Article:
• Shellfish tags were not marked with the last date the food was served.
  • No currently certified food service manager was no duty while four or more employees were engaged in food preparation or handling.
  • A walk-in cooler was not maintaining a cool enough temperature.
  • An employee with no hair restraint was engaged in food preparation.
  • There was a gap along the bottom of an exterior door that opened to the outside.
  • There was standing water on the floor in a hallway next to a walk-in freezer.
  • The restaurant was allowed to reopen after a follow-up visit on June 21. Another follow-up inspection was required.

Taqueria Morales, 5645 15th St. E., Bradenton

  • An inspector observed approximately four flying insects in the kitchen.

  • Shredded mozzarella cheese, yellow rice and cooked mushrooms were cold held at temperatures greater than 41 degrees.

  • The certified food manager or person in charge lacked knowledge of foodborne illnesses and symptoms of illness that would prevent an employee from working with food.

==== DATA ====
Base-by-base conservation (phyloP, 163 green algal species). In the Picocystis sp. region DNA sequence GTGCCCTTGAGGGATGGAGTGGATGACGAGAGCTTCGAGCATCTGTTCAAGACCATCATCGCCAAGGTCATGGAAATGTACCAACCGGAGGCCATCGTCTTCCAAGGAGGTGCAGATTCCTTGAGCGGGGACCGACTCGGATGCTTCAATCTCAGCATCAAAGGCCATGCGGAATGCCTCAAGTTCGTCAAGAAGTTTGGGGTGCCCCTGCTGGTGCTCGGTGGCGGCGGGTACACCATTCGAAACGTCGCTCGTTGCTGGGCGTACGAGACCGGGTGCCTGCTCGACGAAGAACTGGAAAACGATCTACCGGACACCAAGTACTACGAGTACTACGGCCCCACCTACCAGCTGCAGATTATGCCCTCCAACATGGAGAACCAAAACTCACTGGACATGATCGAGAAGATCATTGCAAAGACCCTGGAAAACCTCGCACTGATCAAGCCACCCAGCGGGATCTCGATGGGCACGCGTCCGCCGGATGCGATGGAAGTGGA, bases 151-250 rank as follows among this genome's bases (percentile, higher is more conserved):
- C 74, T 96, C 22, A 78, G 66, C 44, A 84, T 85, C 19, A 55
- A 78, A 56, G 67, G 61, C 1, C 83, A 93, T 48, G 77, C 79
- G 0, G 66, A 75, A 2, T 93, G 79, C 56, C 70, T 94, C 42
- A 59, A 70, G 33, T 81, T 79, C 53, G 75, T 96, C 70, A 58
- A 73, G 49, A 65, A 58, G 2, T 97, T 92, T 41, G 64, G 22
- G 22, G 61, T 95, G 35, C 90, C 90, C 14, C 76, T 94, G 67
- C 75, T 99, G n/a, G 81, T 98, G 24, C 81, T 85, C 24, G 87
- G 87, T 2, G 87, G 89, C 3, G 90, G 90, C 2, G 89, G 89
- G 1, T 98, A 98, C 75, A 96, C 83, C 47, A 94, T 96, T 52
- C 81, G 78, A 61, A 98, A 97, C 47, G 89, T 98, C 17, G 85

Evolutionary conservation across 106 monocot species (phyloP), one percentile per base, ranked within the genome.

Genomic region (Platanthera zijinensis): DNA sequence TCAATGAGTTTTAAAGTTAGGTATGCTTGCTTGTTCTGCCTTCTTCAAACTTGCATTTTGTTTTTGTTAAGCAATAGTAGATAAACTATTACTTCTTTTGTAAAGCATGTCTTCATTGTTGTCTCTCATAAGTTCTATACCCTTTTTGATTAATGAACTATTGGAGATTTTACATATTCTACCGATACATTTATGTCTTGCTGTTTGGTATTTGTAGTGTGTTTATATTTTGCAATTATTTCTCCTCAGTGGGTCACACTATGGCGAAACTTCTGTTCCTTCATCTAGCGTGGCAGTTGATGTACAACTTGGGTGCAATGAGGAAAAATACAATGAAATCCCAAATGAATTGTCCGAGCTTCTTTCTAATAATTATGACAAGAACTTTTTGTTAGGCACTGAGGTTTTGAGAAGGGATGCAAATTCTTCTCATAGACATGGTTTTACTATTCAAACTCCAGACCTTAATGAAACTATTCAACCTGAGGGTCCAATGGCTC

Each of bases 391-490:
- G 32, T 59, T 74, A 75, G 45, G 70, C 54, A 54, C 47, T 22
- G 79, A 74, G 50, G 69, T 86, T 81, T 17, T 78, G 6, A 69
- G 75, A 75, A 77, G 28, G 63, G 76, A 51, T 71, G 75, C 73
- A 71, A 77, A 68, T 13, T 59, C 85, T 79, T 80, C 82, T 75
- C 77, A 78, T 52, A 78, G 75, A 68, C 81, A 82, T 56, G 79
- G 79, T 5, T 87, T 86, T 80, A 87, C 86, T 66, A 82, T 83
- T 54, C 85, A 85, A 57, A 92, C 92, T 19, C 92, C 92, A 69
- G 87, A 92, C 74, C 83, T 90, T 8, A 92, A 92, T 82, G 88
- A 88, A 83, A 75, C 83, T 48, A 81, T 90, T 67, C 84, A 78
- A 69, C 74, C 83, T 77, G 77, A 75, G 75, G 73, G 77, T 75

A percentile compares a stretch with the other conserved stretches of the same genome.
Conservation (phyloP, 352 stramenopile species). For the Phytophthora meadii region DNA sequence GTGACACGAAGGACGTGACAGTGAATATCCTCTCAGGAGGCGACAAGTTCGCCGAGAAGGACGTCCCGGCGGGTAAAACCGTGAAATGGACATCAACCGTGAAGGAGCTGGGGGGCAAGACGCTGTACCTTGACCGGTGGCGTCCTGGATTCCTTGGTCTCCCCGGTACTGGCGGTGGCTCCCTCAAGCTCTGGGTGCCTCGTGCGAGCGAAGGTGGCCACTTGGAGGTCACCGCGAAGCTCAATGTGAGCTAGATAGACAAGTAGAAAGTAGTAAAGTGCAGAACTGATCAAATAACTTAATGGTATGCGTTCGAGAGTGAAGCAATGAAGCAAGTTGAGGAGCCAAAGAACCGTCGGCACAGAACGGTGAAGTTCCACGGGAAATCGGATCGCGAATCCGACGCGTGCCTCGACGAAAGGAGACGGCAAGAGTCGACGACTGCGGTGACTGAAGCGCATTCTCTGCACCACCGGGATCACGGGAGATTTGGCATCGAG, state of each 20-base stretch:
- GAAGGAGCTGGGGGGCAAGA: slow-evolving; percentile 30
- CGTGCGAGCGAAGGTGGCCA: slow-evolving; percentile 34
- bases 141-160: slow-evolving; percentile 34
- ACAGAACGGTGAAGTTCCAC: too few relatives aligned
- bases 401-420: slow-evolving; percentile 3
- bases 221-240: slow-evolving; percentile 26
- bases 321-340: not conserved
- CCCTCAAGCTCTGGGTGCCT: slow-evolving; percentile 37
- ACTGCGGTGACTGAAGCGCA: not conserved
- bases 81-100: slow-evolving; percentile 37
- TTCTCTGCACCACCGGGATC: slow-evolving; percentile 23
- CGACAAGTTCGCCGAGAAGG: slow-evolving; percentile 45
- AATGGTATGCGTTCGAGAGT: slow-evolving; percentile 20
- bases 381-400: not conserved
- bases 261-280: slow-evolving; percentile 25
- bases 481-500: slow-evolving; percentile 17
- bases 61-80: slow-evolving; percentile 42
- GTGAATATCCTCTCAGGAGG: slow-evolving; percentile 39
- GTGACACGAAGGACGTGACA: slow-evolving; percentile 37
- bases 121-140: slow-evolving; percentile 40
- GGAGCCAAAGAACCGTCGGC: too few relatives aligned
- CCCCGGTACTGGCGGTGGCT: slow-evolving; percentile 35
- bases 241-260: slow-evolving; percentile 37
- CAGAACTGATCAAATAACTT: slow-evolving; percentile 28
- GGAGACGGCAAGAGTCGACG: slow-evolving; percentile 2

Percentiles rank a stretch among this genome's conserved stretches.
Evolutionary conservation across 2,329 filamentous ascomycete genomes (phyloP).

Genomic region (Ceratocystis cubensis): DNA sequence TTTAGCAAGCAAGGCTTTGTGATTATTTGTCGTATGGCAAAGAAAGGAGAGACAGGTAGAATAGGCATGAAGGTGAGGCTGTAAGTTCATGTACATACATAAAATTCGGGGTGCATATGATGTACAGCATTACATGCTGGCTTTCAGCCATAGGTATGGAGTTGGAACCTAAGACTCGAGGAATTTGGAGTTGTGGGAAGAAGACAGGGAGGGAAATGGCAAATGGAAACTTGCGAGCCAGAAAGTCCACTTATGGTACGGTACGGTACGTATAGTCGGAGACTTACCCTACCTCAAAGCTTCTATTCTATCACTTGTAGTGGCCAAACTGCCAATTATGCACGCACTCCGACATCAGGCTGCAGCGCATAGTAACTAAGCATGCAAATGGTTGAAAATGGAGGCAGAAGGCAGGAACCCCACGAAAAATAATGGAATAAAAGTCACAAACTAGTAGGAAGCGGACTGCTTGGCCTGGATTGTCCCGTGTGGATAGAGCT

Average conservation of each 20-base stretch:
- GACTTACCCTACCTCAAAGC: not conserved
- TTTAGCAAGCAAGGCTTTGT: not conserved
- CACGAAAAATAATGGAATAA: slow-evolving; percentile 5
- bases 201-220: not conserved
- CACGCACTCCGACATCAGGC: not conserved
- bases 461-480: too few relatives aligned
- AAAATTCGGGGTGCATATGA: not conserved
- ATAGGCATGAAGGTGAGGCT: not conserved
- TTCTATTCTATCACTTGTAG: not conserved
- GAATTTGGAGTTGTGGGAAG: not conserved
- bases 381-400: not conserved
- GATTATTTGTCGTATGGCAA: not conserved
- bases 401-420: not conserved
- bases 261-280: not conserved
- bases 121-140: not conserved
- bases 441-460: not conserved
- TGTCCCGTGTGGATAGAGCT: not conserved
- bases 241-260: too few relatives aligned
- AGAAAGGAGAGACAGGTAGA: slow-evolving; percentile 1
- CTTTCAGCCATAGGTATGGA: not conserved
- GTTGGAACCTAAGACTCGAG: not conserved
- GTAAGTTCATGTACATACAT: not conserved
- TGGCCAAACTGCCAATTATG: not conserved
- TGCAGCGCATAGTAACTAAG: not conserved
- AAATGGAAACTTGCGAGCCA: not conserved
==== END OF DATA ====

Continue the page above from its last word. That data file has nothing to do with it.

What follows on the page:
• No test kit was at hand to measure the strength of sanitizer in use for warewashing.

  • The ceiling was soiled with accumulated food debris, grease or mold-like substance.

  • An employee with no hair restraint was engaged in food preparation.

  • There was no proof of required training for any employees.

Ever wonder why that restaurant on the corner always seems to change? It turns out the lifespan of most restaurants are pretty short.

Burger King, 3235 University Parkway, Sarasota

  • Vanilla dairy mixture in an ice cream hopper was cold held at a temperature greater than 41 degrees.
  • Sliced tomatoes and shredded lettuce on the make line were in use for longer than the four-hour time limit. The foods were discarded.
  • It was unclear when grilled chicken and spicy chicken on the make line had been removed from temperature control. Time stamps were assessed.
  • Th ice chute on a self-service drink machine had a buildup of mold-like substance/slime.
  • A manager lacked proof of food manager certification.
  • There was no proof of required training for four employees hired more than 60 days prior.